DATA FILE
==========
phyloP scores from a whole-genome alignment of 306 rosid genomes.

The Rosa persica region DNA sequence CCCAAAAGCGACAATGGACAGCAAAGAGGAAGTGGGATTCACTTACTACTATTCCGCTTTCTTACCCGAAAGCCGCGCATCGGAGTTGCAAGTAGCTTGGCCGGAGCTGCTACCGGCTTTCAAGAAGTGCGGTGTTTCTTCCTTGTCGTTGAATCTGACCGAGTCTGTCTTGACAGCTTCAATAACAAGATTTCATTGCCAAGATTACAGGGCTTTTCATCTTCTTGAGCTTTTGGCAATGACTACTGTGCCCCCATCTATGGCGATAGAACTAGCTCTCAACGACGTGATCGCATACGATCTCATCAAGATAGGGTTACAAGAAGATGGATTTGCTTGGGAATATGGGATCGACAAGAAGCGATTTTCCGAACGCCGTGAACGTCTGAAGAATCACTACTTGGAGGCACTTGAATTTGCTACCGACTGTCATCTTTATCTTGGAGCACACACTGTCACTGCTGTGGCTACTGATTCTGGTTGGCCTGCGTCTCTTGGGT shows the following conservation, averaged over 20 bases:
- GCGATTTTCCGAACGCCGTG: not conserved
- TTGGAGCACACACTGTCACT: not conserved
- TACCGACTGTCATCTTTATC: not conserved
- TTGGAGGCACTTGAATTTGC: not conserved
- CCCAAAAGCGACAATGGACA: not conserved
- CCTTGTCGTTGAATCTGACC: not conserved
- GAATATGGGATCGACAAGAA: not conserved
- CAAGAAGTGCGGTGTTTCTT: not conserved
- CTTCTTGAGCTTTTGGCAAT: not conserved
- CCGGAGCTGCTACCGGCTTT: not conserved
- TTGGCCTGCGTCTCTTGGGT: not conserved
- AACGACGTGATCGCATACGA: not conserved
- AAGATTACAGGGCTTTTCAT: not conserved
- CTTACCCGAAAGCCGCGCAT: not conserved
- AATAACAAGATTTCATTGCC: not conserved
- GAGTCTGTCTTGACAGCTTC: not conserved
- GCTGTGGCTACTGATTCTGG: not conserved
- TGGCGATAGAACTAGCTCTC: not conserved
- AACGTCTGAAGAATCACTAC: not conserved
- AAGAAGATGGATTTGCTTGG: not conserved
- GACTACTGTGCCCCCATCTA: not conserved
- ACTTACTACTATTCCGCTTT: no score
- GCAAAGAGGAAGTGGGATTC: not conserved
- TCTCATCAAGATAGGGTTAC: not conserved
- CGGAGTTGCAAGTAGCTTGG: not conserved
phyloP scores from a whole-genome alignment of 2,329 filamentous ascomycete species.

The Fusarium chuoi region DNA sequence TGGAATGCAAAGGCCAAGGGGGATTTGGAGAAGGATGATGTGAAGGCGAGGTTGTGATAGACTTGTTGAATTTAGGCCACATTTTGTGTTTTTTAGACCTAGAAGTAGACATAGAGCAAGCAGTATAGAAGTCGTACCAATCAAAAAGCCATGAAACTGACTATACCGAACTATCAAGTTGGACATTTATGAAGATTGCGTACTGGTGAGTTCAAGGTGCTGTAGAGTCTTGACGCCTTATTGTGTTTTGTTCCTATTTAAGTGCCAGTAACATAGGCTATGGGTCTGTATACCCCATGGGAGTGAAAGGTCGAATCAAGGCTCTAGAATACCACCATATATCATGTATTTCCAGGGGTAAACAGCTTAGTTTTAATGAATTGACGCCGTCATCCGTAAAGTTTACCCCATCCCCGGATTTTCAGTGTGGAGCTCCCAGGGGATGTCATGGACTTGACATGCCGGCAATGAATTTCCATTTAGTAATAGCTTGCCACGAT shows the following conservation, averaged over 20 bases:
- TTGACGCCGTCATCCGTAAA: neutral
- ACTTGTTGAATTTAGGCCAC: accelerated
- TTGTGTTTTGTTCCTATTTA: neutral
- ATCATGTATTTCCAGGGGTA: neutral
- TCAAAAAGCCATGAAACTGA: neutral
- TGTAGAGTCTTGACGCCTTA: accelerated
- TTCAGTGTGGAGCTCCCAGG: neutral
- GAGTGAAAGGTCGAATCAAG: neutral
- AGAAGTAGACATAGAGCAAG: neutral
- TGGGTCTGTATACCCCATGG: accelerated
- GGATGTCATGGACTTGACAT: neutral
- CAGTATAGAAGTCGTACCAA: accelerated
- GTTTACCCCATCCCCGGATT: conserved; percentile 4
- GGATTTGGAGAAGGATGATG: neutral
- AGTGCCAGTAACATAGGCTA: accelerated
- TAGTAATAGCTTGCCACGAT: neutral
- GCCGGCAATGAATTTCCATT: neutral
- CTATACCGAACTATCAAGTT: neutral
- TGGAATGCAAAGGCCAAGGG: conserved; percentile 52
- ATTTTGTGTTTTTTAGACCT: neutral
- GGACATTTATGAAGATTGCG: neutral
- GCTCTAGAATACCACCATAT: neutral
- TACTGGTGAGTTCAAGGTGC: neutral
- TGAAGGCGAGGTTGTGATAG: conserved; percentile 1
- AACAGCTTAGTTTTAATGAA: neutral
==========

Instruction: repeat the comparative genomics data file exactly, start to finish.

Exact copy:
phyloP scores from a whole-genome alignment of 306 rosid genomes.

The Rosa persica region DNA sequence CCCAAAAGCGACAATGGACAGCAAAGAGGAAGTGGGATTCACTTACTACTATTCCGCTTTCTTACCCGAAAGCCGCGCATCGGAGTTGCAAGTAGCTTGGCCGGAGCTGCTACCGGCTTTCAAGAAGTGCGGTGTTTCTTCCTTGTCGTTGAATCTGACCGAGTCTGTCTTGACAGCTTCAATAACAAGATTTCATTGCCAAGATTACAGGGCTTTTCATCTTCTTGAGCTTTTGGCAATGACTACTGTGCCCCCATCTATGGCGATAGAACTAGCTCTCAACGACGTGATCGCATACGATCTCATCAAGATAGGGTTACAAGAAGATGGATTTGCTTGGGAATATGGGATCGACAAGAAGCGATTTTCCGAACGCCGTGAACGTCTGAAGAATCACTACTTGGAGGCACTTGAATTTGCTACCGACTGTCATCTTTATCTTGGAGCACACACTGTCACTGCTGTGGCTACTGATTCTGGTTGGCCTGCGTCTCTTGGGT shows the following conservation, averaged over 20 bases:
- GCGATTTTCCGAACGCCGTG: not conserved
- TTGGAGCACACACTGTCACT: not conserved
- TACCGACTGTCATCTTTATC: not conserved
- TTGGAGGCACTTGAATTTGC: not conserved
- CCCAAAAGCGACAATGGACA: not conserved
- CCTTGTCGTTGAATCTGACC: not conserved
- GAATATGGGATCGACAAGAA: not conserved
- CAAGAAGTGCGGTGTTTCTT: not conserved
- CTTCTTGAGCTTTTGGCAAT: not conserved
- CCGGAGCTGCTACCGGCTTT: not conserved
- TTGGCCTGCGTCTCTTGGGT: not conserved
- AACGACGTGATCGCATACGA: not conserved
- AAGATTACAGGGCTTTTCAT: not conserved
- CTTACCCGAAAGCCGCGCAT: not conserved
- AATAACAAGATTTCATTGCC: not conserved
- GAGTCTGTCTTGACAGCTTC: not conserved
- GCTGTGGCTACTGATTCTGG: not conserved
- TGGCGATAGAACTAGCTCTC: not conserved
- AACGTCTGAAGAATCACTAC: not conserved
- AAGAAGATGGATTTGCTTGG: not conserved
- GACTACTGTGCCCCCATCTA: not conserved
- ACTTACTACTATTCCGCTTT: no score
- GCAAAGAGGAAGTGGGATTC: not conserved
- TCTCATCAAGATAGGGTTAC: not conserved
- CGGAGTTGCAAGTAGCTTGG: not conserved
phyloP scores from a whole-genome alignment of 2,329 filamentous ascomycete species.

The Fusarium chuoi region DNA sequence TGGAATGCAAAGGCCAAGGGGGATTTGGAGAAGGATGATGTGAAGGCGAGGTTGTGATAGACTTGTTGAATTTAGGCCACATTTTGTGTTTTTTAGACCTAGAAGTAGACATAGAGCAAGCAGTATAGAAGTCGTACCAATCAAAAAGCCATGAAACTGACTATACCGAACTATCAAGTTGGACATTTATGAAGATTGCGTACTGGTGAGTTCAAGGTGCTGTAGAGTCTTGACGCCTTATTGTGTTTTGTTCCTATTTAAGTGCCAGTAACATAGGCTATGGGTCTGTATACCCCATGGGAGTGAAAGGTCGAATCAAGGCTCTAGAATACCACCATATATCATGTATTTCCAGGGGTAAACAGCTTAGTTTTAATGAATTGACGCCGTCATCCGTAAAGTTTACCCCATCCCCGGATTTTCAGTGTGGAGCTCCCAGGGGATGTCATGGACTTGACATGCCGGCAATGAATTTCCATTTAGTAATAGCTTGCCACGAT shows the following conservation, averaged over 20 bases:
- TTGACGCCGTCATCCGTAAA: neutral
- ACTTGTTGAATTTAGGCCAC: accelerated
- TTGTGTTTTGTTCCTATTTA: neutral
- ATCATGTATTTCCAGGGGTA: neutral
- TCAAAAAGCCATGAAACTGA: neutral
- TGTAGAGTCTTGACGCCTTA: accelerated
- TTCAGTGTGGAGCTCCCAGG: neutral
- GAGTGAAAGGTCGAATCAAG: neutral
- AGAAGTAGACATAGAGCAAG: neutral
- TGGGTCTGTATACCCCATGG: accelerated
- GGATGTCATGGACTTGACAT: neutral
- CAGTATAGAAGTCGTACCAA: accelerated
- GTTTACCCCATCCCCGGATT: conserved; percentile 4
- GGATTTGGAGAAGGATGATG: neutral
- AGTGCCAGTAACATAGGCTA: accelerated
- TAGTAATAGCTTGCCACGAT: neutral
- GCCGGCAATGAATTTCCATT: neutral
- CTATACCGAACTATCAAGTT: neutral
- TGGAATGCAAAGGCCAAGGG: conserved; percentile 52
- ATTTTGTGTTTTTTAGACCT: neutral
- GGACATTTATGAAGATTGCG: neutral
- GCTCTAGAATACCACCATAT: neutral
- TACTGGTGAGTTCAAGGTGC: neutral
- TGAAGGCGAGGTTGTGATAG: conserved; percentile 1
- AACAGCTTAGTTTTAATGAA: neutral